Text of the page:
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If you enter almost any name or topic into your search engine, the first item listed will probably be from Wikipedia. It has become, by default, the world's chief source of information. The quality of information you find there will of course be highly variable. As critics point out, anyone with access to a computer can edit a Wikipedia page. You can insert incorrect information, or add falsehoods out of malice, or as a prank.1 You can promote your own agenda, and repeatedly edit articles in the hope that your opponents will give up. You can do all of this anonymously. Schools and universities warn students to be extremely cautious about using Wikipedia,2 while journals discourage contributors from citing it.3 In spite of this, enthusiasts for Wikipedia point out that its accuracy has been demonstrated in a number of studies, including comparisons with Encyclopedia Britannica and the database of the US National Cancer Institute.4 ,5 They argue that it allows continuous updating and improvement, in a way that conventional academic sources like journals cannot. Anyone who objects to its content, they suggest, can amend this instead of complaining, and test out whether the experience of doing so is really as negative as the critics suggest.
Like many other people, I have a love-hate relationship with Wikipedia. In theory, I am sceptical about it. In practice I often use it, because it is so convenient. Until recently, I never tried to edit anything there. However, there is one particular historical figure I know a great deal about, because I have written a book about her (the Russian psychiatrist Sabina Spielrein6), and I have been aware for a long time that the Wikipedia article about her was sketchy and inaccurate. It focussed mainly on her brief affair with someone more famous, rather than her 30 year career in psychiatry. I was annoyed by this, but did nothing about it. Then it dawned on me that this was an arrogant and stupid attitude to take. Her Wikipedia page receives around 1000 hits a week. A readable and well-informed article there would reach vastly more people than I could ever hope would read my book. I decided to edit the article myself, and I learned a great deal about Wikipedia by doing so.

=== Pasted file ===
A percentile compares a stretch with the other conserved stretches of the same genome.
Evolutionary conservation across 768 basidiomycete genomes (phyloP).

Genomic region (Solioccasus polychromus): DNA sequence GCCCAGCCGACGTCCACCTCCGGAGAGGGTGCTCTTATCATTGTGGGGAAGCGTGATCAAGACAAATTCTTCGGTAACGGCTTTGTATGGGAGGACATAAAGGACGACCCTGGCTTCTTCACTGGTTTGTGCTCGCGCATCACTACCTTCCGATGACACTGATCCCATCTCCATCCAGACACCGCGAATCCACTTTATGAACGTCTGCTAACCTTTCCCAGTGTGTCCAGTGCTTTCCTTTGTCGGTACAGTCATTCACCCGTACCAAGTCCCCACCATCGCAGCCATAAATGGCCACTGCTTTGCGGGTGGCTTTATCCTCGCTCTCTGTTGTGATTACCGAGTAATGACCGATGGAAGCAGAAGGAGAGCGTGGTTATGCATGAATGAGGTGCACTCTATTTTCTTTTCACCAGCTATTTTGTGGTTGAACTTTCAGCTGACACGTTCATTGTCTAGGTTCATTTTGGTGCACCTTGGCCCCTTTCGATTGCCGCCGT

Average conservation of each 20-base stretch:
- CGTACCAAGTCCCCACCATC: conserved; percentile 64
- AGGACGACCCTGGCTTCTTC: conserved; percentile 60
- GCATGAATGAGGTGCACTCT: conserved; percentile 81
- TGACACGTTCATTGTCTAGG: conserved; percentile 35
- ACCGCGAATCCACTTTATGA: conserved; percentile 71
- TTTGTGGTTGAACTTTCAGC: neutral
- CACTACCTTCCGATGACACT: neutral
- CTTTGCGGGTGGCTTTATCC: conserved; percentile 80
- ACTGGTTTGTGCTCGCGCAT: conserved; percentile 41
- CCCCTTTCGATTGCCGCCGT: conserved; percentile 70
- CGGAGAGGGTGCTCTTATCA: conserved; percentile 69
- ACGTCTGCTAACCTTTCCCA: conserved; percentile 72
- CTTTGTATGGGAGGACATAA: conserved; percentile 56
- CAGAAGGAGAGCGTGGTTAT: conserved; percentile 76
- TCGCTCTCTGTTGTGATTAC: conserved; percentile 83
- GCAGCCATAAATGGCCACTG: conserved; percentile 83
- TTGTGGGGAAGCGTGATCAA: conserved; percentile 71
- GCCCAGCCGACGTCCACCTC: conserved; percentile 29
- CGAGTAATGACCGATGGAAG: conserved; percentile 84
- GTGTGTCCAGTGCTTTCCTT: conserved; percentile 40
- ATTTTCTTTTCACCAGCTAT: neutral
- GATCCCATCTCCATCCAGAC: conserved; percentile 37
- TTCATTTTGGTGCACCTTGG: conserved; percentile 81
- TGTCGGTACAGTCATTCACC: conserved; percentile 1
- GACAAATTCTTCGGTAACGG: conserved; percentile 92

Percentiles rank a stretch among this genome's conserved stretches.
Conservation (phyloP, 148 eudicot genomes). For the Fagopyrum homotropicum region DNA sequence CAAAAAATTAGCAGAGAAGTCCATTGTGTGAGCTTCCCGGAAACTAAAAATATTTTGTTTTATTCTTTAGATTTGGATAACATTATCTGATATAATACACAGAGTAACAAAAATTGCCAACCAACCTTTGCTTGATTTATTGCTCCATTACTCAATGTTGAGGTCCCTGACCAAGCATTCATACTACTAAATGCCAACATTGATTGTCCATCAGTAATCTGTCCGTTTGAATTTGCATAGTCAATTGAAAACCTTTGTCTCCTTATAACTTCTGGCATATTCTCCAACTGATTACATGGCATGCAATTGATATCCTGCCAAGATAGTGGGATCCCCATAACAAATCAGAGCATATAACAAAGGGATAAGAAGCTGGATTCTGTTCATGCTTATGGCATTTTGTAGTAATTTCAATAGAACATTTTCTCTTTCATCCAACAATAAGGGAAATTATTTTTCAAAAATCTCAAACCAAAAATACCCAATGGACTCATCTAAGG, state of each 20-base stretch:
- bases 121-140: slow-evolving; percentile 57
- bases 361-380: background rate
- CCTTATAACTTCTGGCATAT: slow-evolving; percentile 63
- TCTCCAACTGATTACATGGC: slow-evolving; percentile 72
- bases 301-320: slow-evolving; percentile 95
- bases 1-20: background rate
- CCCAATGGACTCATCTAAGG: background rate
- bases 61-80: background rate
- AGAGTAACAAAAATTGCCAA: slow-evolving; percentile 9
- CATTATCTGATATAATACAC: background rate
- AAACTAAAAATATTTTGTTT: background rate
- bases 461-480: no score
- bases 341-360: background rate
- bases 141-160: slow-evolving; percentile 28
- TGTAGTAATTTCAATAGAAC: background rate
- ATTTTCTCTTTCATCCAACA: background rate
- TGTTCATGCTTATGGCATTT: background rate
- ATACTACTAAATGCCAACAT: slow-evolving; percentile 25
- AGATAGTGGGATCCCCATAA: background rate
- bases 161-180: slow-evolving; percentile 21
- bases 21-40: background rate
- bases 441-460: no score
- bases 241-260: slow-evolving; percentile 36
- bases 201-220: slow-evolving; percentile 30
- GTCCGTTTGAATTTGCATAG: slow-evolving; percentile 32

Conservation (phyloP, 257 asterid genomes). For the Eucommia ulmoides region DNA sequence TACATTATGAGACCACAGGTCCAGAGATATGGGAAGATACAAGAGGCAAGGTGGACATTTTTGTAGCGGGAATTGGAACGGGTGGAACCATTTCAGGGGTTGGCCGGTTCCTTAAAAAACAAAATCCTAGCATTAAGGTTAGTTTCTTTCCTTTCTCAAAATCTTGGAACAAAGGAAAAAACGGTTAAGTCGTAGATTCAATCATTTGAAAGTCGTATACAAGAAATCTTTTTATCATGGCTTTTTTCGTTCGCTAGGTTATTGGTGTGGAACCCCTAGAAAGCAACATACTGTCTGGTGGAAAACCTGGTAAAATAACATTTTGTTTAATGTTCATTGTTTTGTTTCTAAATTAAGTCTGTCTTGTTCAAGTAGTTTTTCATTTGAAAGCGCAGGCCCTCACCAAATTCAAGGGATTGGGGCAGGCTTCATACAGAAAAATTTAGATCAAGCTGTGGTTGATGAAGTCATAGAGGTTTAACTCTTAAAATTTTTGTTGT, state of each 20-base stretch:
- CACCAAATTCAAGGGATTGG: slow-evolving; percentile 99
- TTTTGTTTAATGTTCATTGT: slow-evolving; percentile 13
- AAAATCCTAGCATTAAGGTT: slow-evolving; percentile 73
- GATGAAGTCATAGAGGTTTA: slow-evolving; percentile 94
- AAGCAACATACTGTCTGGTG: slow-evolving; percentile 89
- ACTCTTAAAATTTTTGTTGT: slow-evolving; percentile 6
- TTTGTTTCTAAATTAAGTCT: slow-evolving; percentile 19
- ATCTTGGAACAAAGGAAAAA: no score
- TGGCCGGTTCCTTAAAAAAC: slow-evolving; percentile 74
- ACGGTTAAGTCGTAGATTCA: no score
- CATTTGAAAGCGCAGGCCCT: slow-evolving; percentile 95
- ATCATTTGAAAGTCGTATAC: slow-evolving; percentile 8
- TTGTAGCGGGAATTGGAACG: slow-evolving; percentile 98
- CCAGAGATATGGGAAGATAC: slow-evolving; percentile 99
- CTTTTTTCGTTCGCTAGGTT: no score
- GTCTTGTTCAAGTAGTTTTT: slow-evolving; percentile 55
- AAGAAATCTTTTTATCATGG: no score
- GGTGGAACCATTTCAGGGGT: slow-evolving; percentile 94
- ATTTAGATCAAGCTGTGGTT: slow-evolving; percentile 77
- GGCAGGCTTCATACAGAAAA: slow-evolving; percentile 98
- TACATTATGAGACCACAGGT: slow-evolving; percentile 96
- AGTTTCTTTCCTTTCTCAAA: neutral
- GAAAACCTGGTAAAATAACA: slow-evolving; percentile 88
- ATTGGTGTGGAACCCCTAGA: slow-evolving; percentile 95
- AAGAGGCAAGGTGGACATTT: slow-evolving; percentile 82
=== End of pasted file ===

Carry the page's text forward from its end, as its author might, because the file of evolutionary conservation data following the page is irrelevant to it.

I registered as an editor, which only takes a couple of minutes. I used my own name, as I wanted to be open about what I was doing. Then I started to edit a few things in the article that I knew were wrong. One of these was the name of Spielrein's father. The article referred to him by Jewish name, Naftul, but I knew he had used his Russian name, Nikolai, for most of his life. I amended the page accordingly, and made a few similar changes.
Within a few hours, my edits had all been ‘undone’—in other words, reversed by someone else. I also received an abrasive message, pointing out that I had cited no evidence for any of them. At first I felt aggrieved. Then I realised that asking me to provide my sources was no different from anything my colleagues at the PMJ might do when dealing with journal submissions. I exchanged a few messages with the person who had challenged me. He turned out to be a Dutch rabbi. Evidently, he was concerned I might be a Russian nationalist, who had made the details up myself for political reasons, and without any information to support them. Once I knew this, I did the edits again, adding my sources. No-one challenged me.